Nevertheless, I was encouraged by the positive spirit in which the Middle East Forum was conducted. One of the key lessons which I took away was that it is possible to have a constructive dialogue on the establishment of a nuclear-weapon-free zone, despite the complexity of the issue and significant differences of views among States concerned. Mistrust between key parties can be overcome in time and be replaced by mutual confidence and cooperation.
It is up to countries of the region concerned to decide whether to establish a nuclear-weapon-free zone. But if they decide to do so, a multilateral component can be very helpful. The IAEA will continue to assist with the establishment of new nuclear-weapon-free zones, in the Middle East and elsewhere. I believe that a successful Conference on the establishment of a Middle East zone free of nuclear weapons and all other weapons of mass destruction would be an important step forward.
Each Party to the Treaty of Pelindaba agrees to conclude a comprehensive safeguards agreement with the IAEA, under which the Agency verifies that that country is using nuclear technology for exclusively peaceful purposes.
Good progress has been made throughout the world in recent years in the conclusion of comprehensive safeguards agreements. Today, there are only 13 non-nuclear-weapon States under the NPT which have not brought such an agreement into force. I encourage all countries present here, which have not yet done so, to conclude and bring into force comprehensive safeguards agreements with the Agency without delay.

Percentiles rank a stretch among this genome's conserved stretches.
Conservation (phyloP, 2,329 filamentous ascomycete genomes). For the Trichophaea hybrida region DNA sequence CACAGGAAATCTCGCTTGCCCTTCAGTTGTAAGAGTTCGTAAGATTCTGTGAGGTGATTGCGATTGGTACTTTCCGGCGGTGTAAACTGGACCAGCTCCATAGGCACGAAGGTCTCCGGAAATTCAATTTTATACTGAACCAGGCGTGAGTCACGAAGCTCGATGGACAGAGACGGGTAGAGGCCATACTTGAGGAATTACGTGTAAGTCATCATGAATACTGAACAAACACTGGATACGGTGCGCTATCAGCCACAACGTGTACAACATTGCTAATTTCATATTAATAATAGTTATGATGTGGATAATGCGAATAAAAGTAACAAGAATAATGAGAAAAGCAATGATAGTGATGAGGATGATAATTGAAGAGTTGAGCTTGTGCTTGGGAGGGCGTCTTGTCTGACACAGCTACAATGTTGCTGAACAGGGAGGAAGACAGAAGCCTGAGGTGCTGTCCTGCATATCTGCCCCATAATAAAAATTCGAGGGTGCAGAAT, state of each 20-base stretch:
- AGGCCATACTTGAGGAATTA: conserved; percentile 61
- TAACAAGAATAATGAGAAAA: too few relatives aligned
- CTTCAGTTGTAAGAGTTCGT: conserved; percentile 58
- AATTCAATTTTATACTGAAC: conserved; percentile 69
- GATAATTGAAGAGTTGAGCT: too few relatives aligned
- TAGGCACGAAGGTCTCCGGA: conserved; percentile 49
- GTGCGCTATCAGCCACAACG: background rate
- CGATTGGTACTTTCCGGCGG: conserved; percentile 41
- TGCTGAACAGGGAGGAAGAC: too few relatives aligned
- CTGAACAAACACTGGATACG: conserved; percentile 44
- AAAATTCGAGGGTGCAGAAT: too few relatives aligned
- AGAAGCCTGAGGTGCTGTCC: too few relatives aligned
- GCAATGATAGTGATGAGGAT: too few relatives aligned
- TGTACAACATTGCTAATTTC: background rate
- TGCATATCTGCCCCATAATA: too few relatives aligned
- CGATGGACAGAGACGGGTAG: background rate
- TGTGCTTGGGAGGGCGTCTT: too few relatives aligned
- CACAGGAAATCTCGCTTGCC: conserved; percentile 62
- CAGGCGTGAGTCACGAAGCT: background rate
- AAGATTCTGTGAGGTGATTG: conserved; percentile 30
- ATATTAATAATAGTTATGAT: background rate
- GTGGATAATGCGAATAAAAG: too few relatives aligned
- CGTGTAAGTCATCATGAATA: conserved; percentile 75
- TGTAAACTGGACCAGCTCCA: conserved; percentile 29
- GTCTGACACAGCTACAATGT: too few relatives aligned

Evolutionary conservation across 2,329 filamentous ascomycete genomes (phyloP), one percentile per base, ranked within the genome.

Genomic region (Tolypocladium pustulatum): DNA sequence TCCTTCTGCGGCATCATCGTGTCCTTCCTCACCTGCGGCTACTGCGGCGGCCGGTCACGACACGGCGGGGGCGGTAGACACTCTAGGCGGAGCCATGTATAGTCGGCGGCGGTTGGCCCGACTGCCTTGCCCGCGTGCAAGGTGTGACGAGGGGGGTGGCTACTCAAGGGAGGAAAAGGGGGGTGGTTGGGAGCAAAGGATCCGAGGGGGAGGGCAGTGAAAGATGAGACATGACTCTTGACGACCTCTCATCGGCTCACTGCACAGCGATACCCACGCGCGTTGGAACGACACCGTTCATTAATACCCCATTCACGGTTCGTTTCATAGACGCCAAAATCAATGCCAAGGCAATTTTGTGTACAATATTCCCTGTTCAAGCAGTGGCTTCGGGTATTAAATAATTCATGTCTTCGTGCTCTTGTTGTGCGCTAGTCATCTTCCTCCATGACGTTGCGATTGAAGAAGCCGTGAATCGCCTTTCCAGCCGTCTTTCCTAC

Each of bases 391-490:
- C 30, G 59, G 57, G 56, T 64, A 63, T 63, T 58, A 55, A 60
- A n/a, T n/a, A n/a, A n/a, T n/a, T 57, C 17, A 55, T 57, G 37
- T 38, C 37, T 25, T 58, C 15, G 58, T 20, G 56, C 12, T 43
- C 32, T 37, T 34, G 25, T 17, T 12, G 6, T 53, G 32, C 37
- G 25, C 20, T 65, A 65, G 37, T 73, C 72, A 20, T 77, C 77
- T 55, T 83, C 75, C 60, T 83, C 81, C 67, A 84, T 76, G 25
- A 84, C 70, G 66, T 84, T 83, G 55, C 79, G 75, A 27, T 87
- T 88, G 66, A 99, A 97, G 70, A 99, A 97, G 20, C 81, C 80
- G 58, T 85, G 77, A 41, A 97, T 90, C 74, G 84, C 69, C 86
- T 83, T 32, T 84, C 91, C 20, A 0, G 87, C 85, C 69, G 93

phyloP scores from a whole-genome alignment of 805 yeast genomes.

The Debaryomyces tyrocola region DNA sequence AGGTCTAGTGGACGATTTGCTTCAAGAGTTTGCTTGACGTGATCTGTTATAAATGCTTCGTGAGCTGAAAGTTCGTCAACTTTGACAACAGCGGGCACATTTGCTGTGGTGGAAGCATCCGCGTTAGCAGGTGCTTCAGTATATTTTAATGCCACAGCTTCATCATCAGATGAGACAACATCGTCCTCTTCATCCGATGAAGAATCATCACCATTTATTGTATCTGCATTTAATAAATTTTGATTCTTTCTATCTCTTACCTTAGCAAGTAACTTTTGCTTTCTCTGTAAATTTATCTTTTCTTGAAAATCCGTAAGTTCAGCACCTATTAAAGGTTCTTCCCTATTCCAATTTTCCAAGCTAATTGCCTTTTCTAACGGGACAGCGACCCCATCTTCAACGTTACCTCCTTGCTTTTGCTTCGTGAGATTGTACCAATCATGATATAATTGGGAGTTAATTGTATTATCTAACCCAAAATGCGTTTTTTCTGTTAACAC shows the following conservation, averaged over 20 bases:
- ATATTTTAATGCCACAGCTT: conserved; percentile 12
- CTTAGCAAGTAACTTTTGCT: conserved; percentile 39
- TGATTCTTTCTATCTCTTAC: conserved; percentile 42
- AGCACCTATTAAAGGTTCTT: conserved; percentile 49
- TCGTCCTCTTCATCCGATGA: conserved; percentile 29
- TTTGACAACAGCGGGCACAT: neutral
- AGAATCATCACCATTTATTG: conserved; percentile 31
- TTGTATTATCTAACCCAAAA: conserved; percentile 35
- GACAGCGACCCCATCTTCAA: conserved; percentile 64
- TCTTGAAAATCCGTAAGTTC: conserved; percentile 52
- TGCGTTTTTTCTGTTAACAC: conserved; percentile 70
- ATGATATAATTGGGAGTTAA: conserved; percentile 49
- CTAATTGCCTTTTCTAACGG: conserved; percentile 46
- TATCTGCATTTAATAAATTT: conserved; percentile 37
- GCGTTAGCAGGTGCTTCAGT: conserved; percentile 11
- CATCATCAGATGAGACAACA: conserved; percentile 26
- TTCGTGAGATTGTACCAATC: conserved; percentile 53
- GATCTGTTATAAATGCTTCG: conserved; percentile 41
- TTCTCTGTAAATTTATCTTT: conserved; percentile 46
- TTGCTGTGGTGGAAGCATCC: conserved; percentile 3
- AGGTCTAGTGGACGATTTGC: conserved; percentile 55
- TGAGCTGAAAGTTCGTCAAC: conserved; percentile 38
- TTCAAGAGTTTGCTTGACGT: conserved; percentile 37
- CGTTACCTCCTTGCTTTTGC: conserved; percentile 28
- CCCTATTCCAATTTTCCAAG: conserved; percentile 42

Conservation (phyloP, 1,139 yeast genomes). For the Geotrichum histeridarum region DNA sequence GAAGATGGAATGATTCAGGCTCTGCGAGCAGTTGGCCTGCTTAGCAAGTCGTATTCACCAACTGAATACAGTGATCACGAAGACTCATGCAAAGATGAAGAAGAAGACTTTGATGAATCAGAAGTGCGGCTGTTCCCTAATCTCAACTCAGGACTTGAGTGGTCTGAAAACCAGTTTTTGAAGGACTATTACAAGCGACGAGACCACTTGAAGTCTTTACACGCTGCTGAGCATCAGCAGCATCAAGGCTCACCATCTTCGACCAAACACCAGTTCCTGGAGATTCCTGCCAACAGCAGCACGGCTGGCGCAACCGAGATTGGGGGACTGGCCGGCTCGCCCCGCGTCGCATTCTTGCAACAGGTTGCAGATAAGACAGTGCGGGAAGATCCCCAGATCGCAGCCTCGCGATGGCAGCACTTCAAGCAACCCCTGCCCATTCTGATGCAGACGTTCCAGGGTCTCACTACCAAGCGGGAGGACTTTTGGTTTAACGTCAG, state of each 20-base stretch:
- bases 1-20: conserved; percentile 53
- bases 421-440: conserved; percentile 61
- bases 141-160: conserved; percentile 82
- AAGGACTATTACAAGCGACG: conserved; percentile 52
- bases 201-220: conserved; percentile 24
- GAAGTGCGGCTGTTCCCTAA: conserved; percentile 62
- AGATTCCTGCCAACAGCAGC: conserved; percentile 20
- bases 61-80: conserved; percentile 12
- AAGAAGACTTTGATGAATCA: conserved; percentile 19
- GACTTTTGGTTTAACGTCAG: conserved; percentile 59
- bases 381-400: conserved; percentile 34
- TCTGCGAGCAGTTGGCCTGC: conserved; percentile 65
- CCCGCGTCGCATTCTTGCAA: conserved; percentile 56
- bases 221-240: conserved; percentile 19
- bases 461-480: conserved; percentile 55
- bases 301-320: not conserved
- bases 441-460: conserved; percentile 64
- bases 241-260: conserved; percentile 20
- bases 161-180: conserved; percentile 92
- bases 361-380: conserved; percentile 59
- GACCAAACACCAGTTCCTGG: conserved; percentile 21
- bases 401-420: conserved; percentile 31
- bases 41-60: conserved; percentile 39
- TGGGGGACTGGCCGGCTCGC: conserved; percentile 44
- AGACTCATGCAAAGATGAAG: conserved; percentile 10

I also encourage all countries to bring into force an additional protocol to their safeguards agreements. The additional protocol is an essential tool for the Agency to be able to provide credible assurance that there are no undeclared nuclear material and activities in a country. Such credible assurances are highly effective tools of international and regional confidence-building. They can contribute decisively to forestalling the spread of threat perceptions and thus to reducing the risk of the further spread of nuclear weapons. So far, 119 countries have brought additional protocols into force.
I mentioned that the promotion of peaceful uses of nuclear science and technology is a feature of the Treaty of Pelindaba. It is also one of the cornerstones of the work of the IAEA.
Through the IAEA Technical Cooperation Programme, we make important contributions to tackling fundamental global problems identified in the UN Millennium Development Goals and at Rio+20. These include poverty and hunger, energy shortages, cancer and climate change.